Turnpike Crash Kills Honduran Diplomat

By Paul Peirce
Friday, February 9, 2007

An illegal immigrant from Ghana was driving a tractor-trailer that rear-ended a car on the Pennsylvania Turnpike in Westmoreland County on Thursday, killing a Honduran diplomat.
Trade specialist Nuria Ortiz Navarro, 31, a passenger in the back seat of a 1996 Volkswagen Jetta driven by her brother-in-law, was pronounced dead at the scene by Deputy Coroner F. Christopher O'Leath, according to state police in New Stanton.

The truck driver, Sam P. Thompson, 32, of Gaithersburg, Md., an employee of Transcare Systems Inc., of Bowie, Md., was arraigned on multiple criminal charges, including homicide by vehicle, following vehicles too closely, driving at an unsafe speed, careless driving, speeding and reckless driving.

He appeared before Hempfield District Judge Mark Mansour and was jailed on $100,000 bond.

State police Trooper Richard Mahokey said Thompson is an illegal immigrant from Ghana who had been facing deportation. Mahokey said U.S. Immigration and Customs Enforcement asked yesterday that Thompson be detained by police.

Other passengers in the car were Ortiz Navarro's husband, Pablo Octavio Miranda Nigro, 33, a Washington attorney; Julio Anibal Miranda Lillo, 63, a Chilean judge and Ortiz Navarro's father-in-law; and Julio Miranda Nigro, 35, also of Chile, who was driving the car, police said.

Police said the Nigros and Lillo were taken to Mercy Hospital, Uptown, for treatment of minor injuries.

Thompson, who was hauling glassware, submitted to a blood-alcohol test at Excela Health Westmoreland Hospital in Greensburg, police said. Results of that test are not yet known.

As he was led from the arraignment, Thompson shielded his face from reporters by pulling his jacket over his head.

During the brief court session before Mansour, Thompson denied responsibility for the crash.

"I didn't cause this," he said. "I wasn't following too closely. That car passed me. ... I'm in my lane."

Thompson told Mansour that he has been in the United States since 1998 and has lived in Maryland for the past 2 1/2 years.

Thompson denied officials' claims that he is an illegal immigrant and said he has valid work permits.

Mansour scheduled Thompson's preliminary hearing for Feb. 16.

O'Leath said Ortiz Navarro's family told investigators that the group was returning to Washington from Chicago.

"The U.S. State Department told us that they were on diplomatic business," O'Leath said.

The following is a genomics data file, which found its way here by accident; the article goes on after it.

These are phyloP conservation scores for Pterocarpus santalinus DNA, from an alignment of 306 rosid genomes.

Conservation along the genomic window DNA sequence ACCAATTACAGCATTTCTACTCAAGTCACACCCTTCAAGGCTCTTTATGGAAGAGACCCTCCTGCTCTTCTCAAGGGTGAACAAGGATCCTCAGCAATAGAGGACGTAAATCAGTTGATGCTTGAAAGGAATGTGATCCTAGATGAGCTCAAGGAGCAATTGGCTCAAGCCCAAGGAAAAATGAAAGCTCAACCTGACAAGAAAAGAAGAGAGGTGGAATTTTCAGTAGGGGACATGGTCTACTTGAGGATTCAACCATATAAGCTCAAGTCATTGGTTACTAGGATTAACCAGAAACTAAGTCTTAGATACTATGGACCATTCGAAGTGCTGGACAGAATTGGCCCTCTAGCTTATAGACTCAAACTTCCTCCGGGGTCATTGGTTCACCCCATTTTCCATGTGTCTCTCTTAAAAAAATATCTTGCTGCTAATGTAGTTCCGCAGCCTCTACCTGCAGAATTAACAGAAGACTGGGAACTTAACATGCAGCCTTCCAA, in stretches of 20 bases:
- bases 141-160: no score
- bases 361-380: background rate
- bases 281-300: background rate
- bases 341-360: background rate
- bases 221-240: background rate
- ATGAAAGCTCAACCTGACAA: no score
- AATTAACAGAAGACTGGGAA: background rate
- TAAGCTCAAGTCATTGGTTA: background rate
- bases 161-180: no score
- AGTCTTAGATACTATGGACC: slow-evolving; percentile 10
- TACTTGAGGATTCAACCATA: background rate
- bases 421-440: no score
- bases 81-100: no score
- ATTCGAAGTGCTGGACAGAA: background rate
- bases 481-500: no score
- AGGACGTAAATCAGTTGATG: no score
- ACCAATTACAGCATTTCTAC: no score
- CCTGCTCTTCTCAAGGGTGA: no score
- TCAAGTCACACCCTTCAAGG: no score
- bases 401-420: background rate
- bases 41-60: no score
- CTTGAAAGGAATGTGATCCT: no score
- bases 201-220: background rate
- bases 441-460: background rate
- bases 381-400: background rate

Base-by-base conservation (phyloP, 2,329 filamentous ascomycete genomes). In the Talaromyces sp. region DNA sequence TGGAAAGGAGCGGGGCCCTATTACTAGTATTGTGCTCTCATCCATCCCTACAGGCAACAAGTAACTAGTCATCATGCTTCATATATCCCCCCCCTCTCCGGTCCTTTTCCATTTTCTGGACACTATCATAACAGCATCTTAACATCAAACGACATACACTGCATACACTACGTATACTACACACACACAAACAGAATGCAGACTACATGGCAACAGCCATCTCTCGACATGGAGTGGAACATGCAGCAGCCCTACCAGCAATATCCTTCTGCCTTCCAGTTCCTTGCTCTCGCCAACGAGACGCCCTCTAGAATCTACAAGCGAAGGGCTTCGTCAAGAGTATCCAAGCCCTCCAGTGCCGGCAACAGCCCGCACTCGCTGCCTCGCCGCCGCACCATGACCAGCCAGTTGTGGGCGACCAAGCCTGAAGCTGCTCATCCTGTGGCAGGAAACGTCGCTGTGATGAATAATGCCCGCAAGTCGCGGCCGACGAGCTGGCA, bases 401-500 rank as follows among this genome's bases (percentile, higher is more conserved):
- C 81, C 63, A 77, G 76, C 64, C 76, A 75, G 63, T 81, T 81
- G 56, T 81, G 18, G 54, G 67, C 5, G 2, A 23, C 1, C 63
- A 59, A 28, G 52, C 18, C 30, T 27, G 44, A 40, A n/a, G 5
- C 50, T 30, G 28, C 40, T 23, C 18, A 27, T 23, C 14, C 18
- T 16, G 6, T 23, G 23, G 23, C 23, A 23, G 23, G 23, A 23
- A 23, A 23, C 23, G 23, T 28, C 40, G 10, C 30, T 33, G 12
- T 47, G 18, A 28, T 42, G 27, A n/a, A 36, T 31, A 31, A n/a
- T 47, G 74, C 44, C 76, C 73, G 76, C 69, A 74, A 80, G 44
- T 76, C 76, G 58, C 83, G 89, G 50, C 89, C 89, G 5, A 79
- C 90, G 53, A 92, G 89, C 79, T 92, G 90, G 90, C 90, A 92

The victim's father-in-law, Julio Lillo, was vacationing in the United States with his oldest son, said Miranda Lillo's brother, Sergio Clark Lillo, of Santiago, Chile.

"What a devastating tragedy," Clark Lillo said from his home in Chile.

Clark Lillo said his brother has been in the United States for about a week and was expected to return home in about two weeks.

He said his nephew, Pablo Miranda Nigro, and Ortiz Navarro had been married about two years and had no children.

State police said the crash occurred at 5:52 a.m. in the eastbound lanes, about four miles west of the New Stanton interchange, in Arona.

Mahokey said state police accident reconstructionists are working to determine how fast Thompson was driving when the wreck occurred.

Authorities did not know the victim was a diplomat until they noticed the diplomat license plate on the car.

"It's really unbelievable anyone survived in that car," said Irwin fire Chief Keith Gray.

"It was bad. She was in the rear seat, with her seat belt still on, and the force of the collision had forced the trunk and the back of the rear seat up over top, so we had to cut through that to pull her out," he said.

The Honduran embassy in Washington confirmed that Ortiz Navarro was a commercial attache working in the U.S. to promote the economic interests of her country.

Ortiz Navarro was the daughter of Mayra Navarro, a well-known television journalist in Tegucigalpa, the Honduran capital.

She had lived in the United States for about six years when she took a job at the Honduran Embassy in Washington, said Tirza Ulloa, Mayra Navarro's assistant at Maya TV, Channel 66.

"She was a very giving, very lovable person," Ulloa said in Spanish. "She was dedicated to her family and was very close to her sister.

"She liked to study and was very educated. She had fulfilled all her goals. She was very happy."

Ortiz Navarro is survived by her mother, who in addition to her work in Honduran TV works as an international correspondent for CNN and Univision; and a sister.

Ulloa said plans are being made to fly Navarro's body to Honduras over the weekend.

Officials at Immigration and Customs Enforcement could not be reached last night for comment on Thompson's pending deportation order.

Thompson carried a valid Maryland driver's license as well as a commercial driver's license, according to state records.

Buel Young, spokesman for the Maryland Motor Vehicle Administration, said that based on a state Attorney General's opinion issued a few years ago, transportation officials don't ask whether a person applying for a license is in the United States legally.

Someone applying for a Maryland driver's license must show proof of identity, age and state residency, Young said.

A representative of Transcare Systems did not return a telephone call seeking comment.

Staff writers Luis Fabregas, Bob Stiles and Liz Zemba contributed to this report.

Paul Peirce can be reached at ppeirce@tribweb.com or (724) 850-2860.